John Griffin QC is most well-known for dashing the hopes of the country, when he managed to secure for his client Jimmy Maladina, a suspended sentence after the latter confessed to misappropriating K2.65 million during his tenure as Chairman of the National Provident Fund, a time when he was joined at the corporate hip to Peter O’Neill. The court let Maladina go with a suspended 8 year sentence, and a 2 year good behaviour bond. On the other hand, a middle man Maladina acted through received 6 years prison.
Later Griffin managed to get even Maladina’s conviction overturned by the Court, despite the fact Maladina ‘admitted freely that he had committed the offence’.
Given Jimmy Maladina declared himself bankrupt, and claims to have sold off his Australian properties to pay restitution – it can only be assumed Maladina has good friends who could pay for a silk of Griffin’s stature.
However, with a budget of K2 million for this ‘administrative inquiry’ into Duma/Pok, paying for high priced silks will not be a problem.
We are told the inquiry began on 7 March, and will continue for 4 weeks, with a finishing date of 28 March. Ahem, that’s actually 3 weeks!
For this 3 week work period, the commission will have a budget of K666,666 – perhaps an appropriate enough sum! Even if the entire commission team furiously shovelled kina into an open fire, they couldn’t physically burn this sum of cash in three weeks.
If we assume Griffin QC is paid K85,000 per week – the sort of sum a QC fetches – that gets us through K255,000 over the three week period. You would need a team of 8 QCs working around the clock to expend this K2 million budget.
We assume in the interests of ‘accountability and transparency’, to quote the PM, he will publish the inquiry’s budget in full?
As we watch O’Neill’s stance over Manumanu dilute on a daily basis, it must be asked – did the PM overplay his original hand against Duma and Pok, and are we now seeing all parties backtrack so they can resume cordial relations at the top of the trough following this year’s national elections?
When evidence was made public on 1 February this year, linking the State Enterprises Minister, Defence Minister and Chair of the Central Supply and Tender Board, to a major land swindle, Prime Minister O’Neill swiftly announced a Commission of Inquiry.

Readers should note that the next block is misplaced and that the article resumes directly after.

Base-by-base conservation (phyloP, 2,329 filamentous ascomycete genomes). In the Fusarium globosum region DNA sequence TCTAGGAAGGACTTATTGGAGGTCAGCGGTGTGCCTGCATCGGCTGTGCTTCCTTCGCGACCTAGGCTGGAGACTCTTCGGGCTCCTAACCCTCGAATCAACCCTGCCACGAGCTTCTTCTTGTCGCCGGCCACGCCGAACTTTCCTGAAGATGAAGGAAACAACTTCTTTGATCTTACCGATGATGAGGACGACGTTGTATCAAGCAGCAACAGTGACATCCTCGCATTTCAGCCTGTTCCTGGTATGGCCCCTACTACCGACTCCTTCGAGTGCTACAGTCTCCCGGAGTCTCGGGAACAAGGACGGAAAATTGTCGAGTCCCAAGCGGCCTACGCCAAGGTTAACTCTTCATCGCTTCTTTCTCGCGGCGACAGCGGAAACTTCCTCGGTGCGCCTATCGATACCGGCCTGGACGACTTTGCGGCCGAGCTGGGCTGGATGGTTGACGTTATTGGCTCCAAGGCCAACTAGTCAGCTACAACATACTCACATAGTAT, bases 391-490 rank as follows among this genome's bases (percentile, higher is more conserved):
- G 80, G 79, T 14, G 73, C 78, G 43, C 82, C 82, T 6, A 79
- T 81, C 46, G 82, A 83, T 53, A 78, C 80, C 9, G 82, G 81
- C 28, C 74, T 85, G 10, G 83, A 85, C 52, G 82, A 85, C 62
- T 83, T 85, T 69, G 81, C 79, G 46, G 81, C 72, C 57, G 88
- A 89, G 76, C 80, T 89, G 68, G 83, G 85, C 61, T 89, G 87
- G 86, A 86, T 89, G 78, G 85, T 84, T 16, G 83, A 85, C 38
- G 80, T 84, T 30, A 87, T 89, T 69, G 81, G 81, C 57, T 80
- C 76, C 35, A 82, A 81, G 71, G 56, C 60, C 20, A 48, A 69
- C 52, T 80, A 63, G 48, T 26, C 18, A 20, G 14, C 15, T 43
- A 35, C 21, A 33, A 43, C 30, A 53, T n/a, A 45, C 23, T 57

He appeared to have his ducks lined up. The ABC reported just five days later that a retired judge was to be appointed head of the COI.
Two names were thrown around in the social media, Warwick Andrews and Graham Ellis.
Odds are it was the latter who had been approached by O’Neill.
After all, Ellis had previously been asked by the NEC to Chair the Interim Anti-Corruption Office. However, this appointment has been blocked by a court injunction, which wont be heard until April.
This has left Ellis in limbo. Cue the role as head of the Commission of Inquiry.
However, evidence coming from within the NEC indicates that Minister for Public Services, Puka Temu, among others, have deep reservations over O’Neill’s choice.
If the appointment is Ellis, this makes sense.
When he was a National Court Judge from 1990-1992, and 2009-2011, he had a reputation for effectively clearing out case backlogs and swiftly getting the wheels of justice into gear. The Poreporena Freeway Commission of Inquiry he chaired in 1992 was completed within 8 weeks and under budget. He also Chaired a 1991 Leadership Tribunal that led to the famous resignation of Ted Diro.
For a Minister such as Puka Temu, whose own connections with William Duma’s sticky fingers, has been documented by the National Court – the news that a no-nonsense judge, with a reputation of being fiercely independent, may not have come as welcomed news.
It is not clear how the struggle within NEC will turn out. But it stands to reason if the retired Judge already appointed to head the country’s premiere anti-corruption office is selected, it is a sign that substance has trumped expediency. On the other hand, if we see hands ruffle down to the bottom of the barrel, we can safely assume a certain Prime Minister is being held over it – and is prepared to set up a COI, that will be little more than a whitewash.